GoaFest 2008: What value an idea that can change a brand’s fortune?

GoaFest 2008: What value an idea that can change a brand’s fortune?

Author | Rishi Vora | Friday, Apr 04,2008 7:57 AM

GoaFest 2008:  What value an idea that can change a brand’s fortune?

Brand and the value proposition; quantifying the worth of an idea; and market prioritisation were some of the issues addressed at the Advertising Conclave at GoaFest 2008. An eminent panel comprising Saugata Gupta of Marico, Balki from Lowe, Sameer Nair of NDTV Imagine, and Vikram Sakhuja of GroupM deliberated on these issues and more during the session. The session was moderated by Madhukar Kamath, President, AAAI.

Gupta observed that there was a need to differentiate any brand’s product offering from the competitors and back it with the right communication strategy. “You need to worry about the product and how to differentiate it from others in the market. Innovation, technology, the right marketing mix, with the right communication strategy, will deliver the results in terms of getting the consumers to buy more products on a continuous basis,” he added.

Kamath recalled Vodafone’s acquisition of Hutch in a bid that was worth Rs 19 billion. He said, “If you go by the subscriber base of the telecom operator, the valuation wouldn’t have been more than Rs 14 billion. But Vadafone finally did pay a premium for Hutch even when they knew that its valuation was actually much lower than what they ended up paying.”

Madhukar commented, “The brand is built by the agency, but what does the agency get from the sale? There is so much that an advertising agency does for a brand, gives value to its stakeholders and consumers, increases sales of the products and services. It is time for creative agencies to mull this situation and ask for a premium for the idea and the services it provides to its clients.”

Sameer Nair, CEO, NDTV Imagine, agreed that the creative and the media agency added a lot of value to the clients in delivering the message in the most creative manner, and by reaching the appropriate target audience via media agencies that were responsible for chalking out an exposure plan for a brand. He further said, “Of late, New Media has been showing a decent amount of effectiveness, if we look at the amount of money we spend for it.”

As a media planner, Sakhuja raised a valid point on the media buying pattern of some clients. “There is competition in the sense that people want to buy media cheaper than others normally do. But some of the mature clients do understand the importance of ‘value’ for agencies and often spend a decent amount. Otherwise, on a serious note, we are an illiterate society when it comes to understanding the true value of what the industry can produce,” he added.

On the creative side of the business, Balki put great emphasis on the big idea and the wonders it could do for a brand and for the company it belonged to. A creative idea is valuable in the business of advertising, and in cases of great ideas, I think credit should be given to the owners of the idea. On the measurement metrics, he explained that it was mighty difficult to quantity the worth of an idea, and that the clients should look beyond revenue generation from a particular piece of communication. “Clients should look at how an agency has delivered in making the brand younger, in positioning it in a manner that it differentiates it from its competitors,” he said.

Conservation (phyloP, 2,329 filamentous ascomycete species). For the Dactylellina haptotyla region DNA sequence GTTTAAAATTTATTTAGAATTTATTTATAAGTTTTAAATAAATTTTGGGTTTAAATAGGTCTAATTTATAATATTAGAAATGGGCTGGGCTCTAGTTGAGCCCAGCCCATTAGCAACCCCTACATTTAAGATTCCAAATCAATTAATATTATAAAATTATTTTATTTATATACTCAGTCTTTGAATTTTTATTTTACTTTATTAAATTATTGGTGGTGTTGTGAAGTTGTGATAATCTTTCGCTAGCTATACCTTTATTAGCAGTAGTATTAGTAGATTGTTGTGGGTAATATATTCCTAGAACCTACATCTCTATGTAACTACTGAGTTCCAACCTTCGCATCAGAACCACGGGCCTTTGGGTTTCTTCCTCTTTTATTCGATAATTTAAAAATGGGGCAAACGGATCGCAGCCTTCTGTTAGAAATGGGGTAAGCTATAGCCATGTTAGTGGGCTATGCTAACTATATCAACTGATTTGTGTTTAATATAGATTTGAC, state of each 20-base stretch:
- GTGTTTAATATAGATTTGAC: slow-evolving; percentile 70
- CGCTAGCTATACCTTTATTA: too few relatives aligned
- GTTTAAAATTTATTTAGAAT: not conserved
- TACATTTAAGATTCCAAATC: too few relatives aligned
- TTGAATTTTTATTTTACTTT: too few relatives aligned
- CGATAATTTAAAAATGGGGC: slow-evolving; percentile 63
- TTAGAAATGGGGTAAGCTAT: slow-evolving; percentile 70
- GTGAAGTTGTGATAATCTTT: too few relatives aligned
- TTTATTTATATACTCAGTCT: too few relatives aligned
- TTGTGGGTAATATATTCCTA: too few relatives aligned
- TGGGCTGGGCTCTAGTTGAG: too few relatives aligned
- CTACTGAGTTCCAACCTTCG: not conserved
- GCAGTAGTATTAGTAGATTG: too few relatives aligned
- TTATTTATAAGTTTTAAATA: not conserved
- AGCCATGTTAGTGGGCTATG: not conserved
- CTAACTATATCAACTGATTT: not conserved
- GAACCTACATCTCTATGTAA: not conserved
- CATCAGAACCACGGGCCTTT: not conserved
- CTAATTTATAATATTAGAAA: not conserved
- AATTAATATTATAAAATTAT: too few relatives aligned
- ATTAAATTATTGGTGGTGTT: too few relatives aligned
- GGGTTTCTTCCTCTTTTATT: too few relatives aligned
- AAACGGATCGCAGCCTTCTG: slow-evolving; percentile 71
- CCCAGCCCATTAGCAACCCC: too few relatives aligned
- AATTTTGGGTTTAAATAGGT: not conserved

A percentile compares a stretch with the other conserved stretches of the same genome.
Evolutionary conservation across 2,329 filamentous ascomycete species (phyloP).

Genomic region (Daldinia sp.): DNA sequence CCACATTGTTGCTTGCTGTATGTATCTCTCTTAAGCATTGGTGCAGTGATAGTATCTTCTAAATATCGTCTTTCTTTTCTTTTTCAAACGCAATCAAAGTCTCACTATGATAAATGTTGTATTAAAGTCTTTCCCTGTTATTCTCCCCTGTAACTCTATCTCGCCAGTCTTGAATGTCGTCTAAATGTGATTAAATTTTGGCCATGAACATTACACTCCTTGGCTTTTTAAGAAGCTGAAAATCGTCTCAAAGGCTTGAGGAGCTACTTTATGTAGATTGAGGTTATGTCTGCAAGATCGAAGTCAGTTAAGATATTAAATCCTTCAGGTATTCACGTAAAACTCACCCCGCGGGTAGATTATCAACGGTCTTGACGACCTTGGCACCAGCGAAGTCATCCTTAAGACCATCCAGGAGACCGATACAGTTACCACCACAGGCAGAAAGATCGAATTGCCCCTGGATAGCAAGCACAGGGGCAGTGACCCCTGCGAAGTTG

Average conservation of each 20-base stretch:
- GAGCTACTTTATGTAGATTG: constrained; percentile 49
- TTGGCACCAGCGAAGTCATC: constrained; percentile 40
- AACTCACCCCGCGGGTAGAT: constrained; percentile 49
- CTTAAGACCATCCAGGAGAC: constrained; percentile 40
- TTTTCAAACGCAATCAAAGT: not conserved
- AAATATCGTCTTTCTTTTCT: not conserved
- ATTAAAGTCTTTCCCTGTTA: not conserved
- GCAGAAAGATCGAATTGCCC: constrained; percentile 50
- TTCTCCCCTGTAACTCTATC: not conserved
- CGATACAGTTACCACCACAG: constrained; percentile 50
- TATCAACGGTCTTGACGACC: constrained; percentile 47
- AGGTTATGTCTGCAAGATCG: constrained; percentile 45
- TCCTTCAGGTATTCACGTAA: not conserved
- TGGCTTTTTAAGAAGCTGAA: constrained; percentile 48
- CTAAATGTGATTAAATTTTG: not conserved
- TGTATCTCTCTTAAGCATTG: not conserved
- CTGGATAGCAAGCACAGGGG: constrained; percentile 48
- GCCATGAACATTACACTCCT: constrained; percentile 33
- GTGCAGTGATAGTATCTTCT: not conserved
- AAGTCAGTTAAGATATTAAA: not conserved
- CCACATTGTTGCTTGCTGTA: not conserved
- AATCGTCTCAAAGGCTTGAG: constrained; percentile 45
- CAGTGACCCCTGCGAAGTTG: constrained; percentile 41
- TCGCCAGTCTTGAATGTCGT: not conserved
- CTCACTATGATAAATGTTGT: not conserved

Marico’s Gupta shared insightful thoughts on having a common shared goal. He said, “Ultimately the consumer should accept your offering. Looking at other brands, not enough money is spent on marketing functions. Smaller brands, when they prepare their budgets, hardly some per cent of their total spends go to creative and media agencies. Marketers need to understand this, and find a solution to up their spends in advertising, and this could be one of the means with which we can increase value in this industry.”

According to Balki, only 5 per cent of the work see could be called good stuff, while the rest of the brands and their communication strategies were mediocre. He stressed that the quality work needed to be recognised and paid a decent amount by the clients.

On the compensation side of the business, there were some clients who offered a fixed amount in a prescribed period of time, and over this, they also gave a share of profit from the sales to the creative agency involved in building the brand. Sakhuja said that intangible products like ads and media services need not be associated with a particular number.

Gupta said that there was a huge variable compensation that he had observed. “Ultimately, you should appreciate the media for its fragmentation. Margins are not going to increase with the current set of costs, and thus, it becomes important sometimes to pass on the load to consumers,” he added.

Nair, too, noted that media was getting expensive like any other business. What went through in the scope of planning, budgeting, 360 planning, portfolio management, trading negotiation, data management and so on, there was a huge amount of cost involved in everything. “We need to look at market prioritisation, and only this can give us the desired value in the industry,” he said.

Madison’s Sam Balsara said that it was sheer weakness from the client’s side to not charge a fee in the industry that it was worth. “It is a weakness, only when we recognise it as a weakness would we be able to do something about it. Somehow we are not able to deliver over a period of time after the pitch. I salute Saugata for the way he handles pitches. Clients should not call for pitches and change their agencies in as lesser period as two years. On the value side of the business, we need to have a dialogue with the clients, on their costs, and figure their ability to pay for the services we render.”

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